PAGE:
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November 07, 2003
That's (not) Entertainment

I had more coffee, but it didn't help. Part of my brain is focused on regretting NaNoWriMo, which I decided not to participate in this year, part of it's focused on my plans for the weekend, and a significant percentage of it is, surprisingly, focused on getting some work done.

However, there are a few things you shouldn't miss today.

Avedon Carol is talking about truth in media and discussing the apparent deep concern for "accuracy" in the cancelled Reagan miniseries as long as it's, you understand, the right kind of accuracy. No mentions of hubris, no repeating dumb or insulting remarks, no coverage of lies or criminal behavior. (Ed. I got to the story via Avedon Carol and I encourage you to read the comments in that blog, but the material itself is the most recent Eric Alterman Center for American Progress column. And you should read it. My apologies to both of them for my sloppy linking.)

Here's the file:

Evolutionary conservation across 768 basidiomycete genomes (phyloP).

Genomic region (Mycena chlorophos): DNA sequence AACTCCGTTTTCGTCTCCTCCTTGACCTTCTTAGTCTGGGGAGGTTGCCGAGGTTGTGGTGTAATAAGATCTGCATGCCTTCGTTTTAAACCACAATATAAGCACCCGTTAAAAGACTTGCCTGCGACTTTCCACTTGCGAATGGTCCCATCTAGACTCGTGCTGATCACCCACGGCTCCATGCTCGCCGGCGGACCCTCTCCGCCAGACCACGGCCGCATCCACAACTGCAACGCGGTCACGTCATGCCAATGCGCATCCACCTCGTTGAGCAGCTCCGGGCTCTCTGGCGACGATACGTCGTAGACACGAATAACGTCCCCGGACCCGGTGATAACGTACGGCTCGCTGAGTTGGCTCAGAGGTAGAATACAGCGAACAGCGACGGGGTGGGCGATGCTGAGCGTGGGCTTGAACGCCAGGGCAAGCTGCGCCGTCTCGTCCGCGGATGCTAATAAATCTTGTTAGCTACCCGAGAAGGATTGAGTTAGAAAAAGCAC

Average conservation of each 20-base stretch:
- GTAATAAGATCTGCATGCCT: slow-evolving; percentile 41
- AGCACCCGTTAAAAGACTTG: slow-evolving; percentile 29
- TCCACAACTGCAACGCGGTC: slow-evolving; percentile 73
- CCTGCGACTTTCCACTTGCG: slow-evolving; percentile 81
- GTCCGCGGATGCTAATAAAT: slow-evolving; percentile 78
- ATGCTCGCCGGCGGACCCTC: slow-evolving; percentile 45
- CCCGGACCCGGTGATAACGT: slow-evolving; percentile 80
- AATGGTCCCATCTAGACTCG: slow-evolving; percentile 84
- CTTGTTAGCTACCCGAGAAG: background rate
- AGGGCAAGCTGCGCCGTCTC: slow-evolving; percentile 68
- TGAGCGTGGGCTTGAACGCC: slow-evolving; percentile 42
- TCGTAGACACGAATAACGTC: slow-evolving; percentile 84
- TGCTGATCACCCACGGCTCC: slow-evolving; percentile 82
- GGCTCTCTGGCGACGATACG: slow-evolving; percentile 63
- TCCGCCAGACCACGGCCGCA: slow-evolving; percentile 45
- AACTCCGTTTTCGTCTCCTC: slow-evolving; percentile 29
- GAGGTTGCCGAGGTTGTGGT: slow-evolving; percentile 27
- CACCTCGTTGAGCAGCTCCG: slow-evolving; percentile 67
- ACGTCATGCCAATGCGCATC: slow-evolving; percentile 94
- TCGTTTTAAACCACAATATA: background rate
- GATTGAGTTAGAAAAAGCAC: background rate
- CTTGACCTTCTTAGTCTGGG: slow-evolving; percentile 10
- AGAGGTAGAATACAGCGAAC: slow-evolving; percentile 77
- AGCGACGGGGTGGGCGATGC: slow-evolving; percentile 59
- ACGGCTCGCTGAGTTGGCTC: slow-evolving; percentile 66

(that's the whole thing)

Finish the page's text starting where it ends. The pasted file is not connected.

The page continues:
I dunno. If you take that stuff out of the Reagan years, all you're left with is the already exhausted amusement potential of "supply side economics" and who wants to watch four hours about that?

Reagan was a president who lacked basic knowledge of current events; the former actor who accelerated the transformation of the presidency into the most cynical kind of political theater; a foreign policy daredevil who promoted civil war in Central America at the expense of the U.S. constitution but is now bogusly credited with "winning" the Cold War; a destroyer of all the environment except that which he owned; a man who claimed to have nothing against homosexuals but wasn't willing to expend an ounce of political capital to keep them from dying of AIDS; a leader whose economic policies allowed the wealthy to feast at the government trough while contributing to massively increased poverty and homelessness in America's cities.

Forgive my cynicism, but I doubt this was the president the miniseries would have shown, no matter how "unflattering" it was.

The problem with telling, or trying to tell the truth about what really happens in the corridors of power in this country is that the vast majority of citizens of this country don't want to hear about how ugly some of the things we do are.